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6 Things Your Recruiter Expects From You, Even Before the First Contact

The next step after applying for a job is to wait for the phone call from HR, letting you know that you've been selected for the first round of screening. The recruiter at the end of the line knows that you are interested in the job. But are you really prepared for that call?

Recruiter Call

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Before you pick up, make sure you are prepared. This is your chance to make a great first impression and to leverage a resource within the organization to help you answer any questions you may have. 

These are a few basic expectations that the recruiter will have when dialing your number. You should:

1. Understand the job description: At least most of it. Granted, job descriptions can be confusing, but make sure that you have most of the skills listed to perform the job well. Why do you think you are a close match? Are you able to devote the time mentioned? Is the location specified OK with you?

2. Be available: If you’ve received a request asking for your availability for a discussion, make sure you only share time slots that you are able to commit. If you get the call first, politely mention when you’d be able to take the call or call back when you are able to, to decide on a mutually convenient time for a discussion.

3. Know your basics: What are your career goals? What is your salary expectation and how flexible are you? Why have you applied to this company and why have you applied for this role? How soon can you join? These are questions that the recruiter will try and get answers to in the initial call. This will help both you and the recruiter set the right expectations without wasting each other’s time. 

4. Be prepared with examples: If a particular type of experience is mentioned as absolutely essential, rest assured you will be asked about it. If you have ready examples, you are in a better position to convince the recruiter that you are a great fit for the job in your first screening.

5. Be courteous and display a genuine interest in the job: The assumption here is that you did not randomly apply to multiple jobs. The recruiter has your resume because you are interested and possess the right skill set. Remember that every time you make a contact in your filed, you have the potential of building your professional network. So be cordial in your interactions.

The recruiter is trying to gauge your interest level as well as trying to sell the role to you. If you seem interested, you automatically display your inclination to the role and to the company.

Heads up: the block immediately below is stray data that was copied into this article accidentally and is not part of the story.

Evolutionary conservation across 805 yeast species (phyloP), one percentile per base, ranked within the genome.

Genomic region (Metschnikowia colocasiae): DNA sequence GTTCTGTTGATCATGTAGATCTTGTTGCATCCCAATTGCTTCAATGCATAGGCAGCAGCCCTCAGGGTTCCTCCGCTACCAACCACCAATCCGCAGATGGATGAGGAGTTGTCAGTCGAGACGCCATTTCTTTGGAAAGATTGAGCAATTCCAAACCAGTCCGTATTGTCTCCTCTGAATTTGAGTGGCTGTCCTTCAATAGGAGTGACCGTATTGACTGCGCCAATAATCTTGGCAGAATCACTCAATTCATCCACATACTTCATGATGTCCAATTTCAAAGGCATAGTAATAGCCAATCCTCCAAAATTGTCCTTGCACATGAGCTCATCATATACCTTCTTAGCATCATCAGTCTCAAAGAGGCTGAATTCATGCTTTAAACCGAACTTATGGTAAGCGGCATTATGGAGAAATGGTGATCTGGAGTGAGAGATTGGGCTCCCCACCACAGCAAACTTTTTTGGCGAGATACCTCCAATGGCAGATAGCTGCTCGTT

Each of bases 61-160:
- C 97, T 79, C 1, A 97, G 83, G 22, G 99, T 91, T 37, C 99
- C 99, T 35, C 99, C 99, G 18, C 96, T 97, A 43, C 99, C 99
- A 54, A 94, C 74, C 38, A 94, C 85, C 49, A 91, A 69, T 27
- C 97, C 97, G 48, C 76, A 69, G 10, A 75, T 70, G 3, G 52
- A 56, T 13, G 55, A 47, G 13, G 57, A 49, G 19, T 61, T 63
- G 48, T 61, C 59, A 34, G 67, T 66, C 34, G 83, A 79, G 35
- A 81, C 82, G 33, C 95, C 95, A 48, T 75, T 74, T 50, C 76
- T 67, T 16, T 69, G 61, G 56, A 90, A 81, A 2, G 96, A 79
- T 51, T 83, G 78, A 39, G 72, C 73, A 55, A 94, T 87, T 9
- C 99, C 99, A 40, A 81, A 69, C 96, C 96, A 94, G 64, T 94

Some companies have long gaps between publishing open roles and actually hiring for them. There could be multiple reasons for this. This might be a new role, and they are trying to see if the market has ready skills, or they could be waiting for funding, but want to have a steady candidate pipeline, and so on. If you are receiving a call after a long wait, and are no longer interested or if you need to update your resume, share the same with the recruiter. There are many candidates who just say “not interested” and hang up. The recruiter is only doing his/her job. Make sure you display professional courtesy to them.

6. Be curious: Your recruiter will expect you to have questions – this is after all your first interaction. Do you want to know the next steps? Is there a panel of interviewers? How long would the process take? What is the culture of the company like? Ask your questions as courteously as possible.

Tell Us What You Think

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1 Comment

  1. 1 Richard Humphrey 15 Jun

    As ever. A wealth of expectation placed at the door of the job seeker. I consider the recruiter-candidate relationship to be a mutually beneficial experience. I think a list of candidates' expectations from the recruiter would be a more appropriate title. I would state the importance of effective skills matching between candidate & job spec and put this as number 1 on the list. Indeed, it can be a little frustrating to be 'headhunted' for a position only later during the interview learn that in fact that key skill I had previously admitted I did not possess, was in fact an ESSENTIAL requirement of the job, resulting in the immediate termination of the process. Quite an oversight on behalf of that recruiter don't you think? In fact, this isn't an isolated example & I often go through a similar process with other companies too. They contact me, we go through the job spec, see a potential match & agree to be put forward for the position. However, I'm later rejected by the client (before interview) on the basis of miss-matched skills. I'm honestly so frustrated and sick of the whole sorry process.

     

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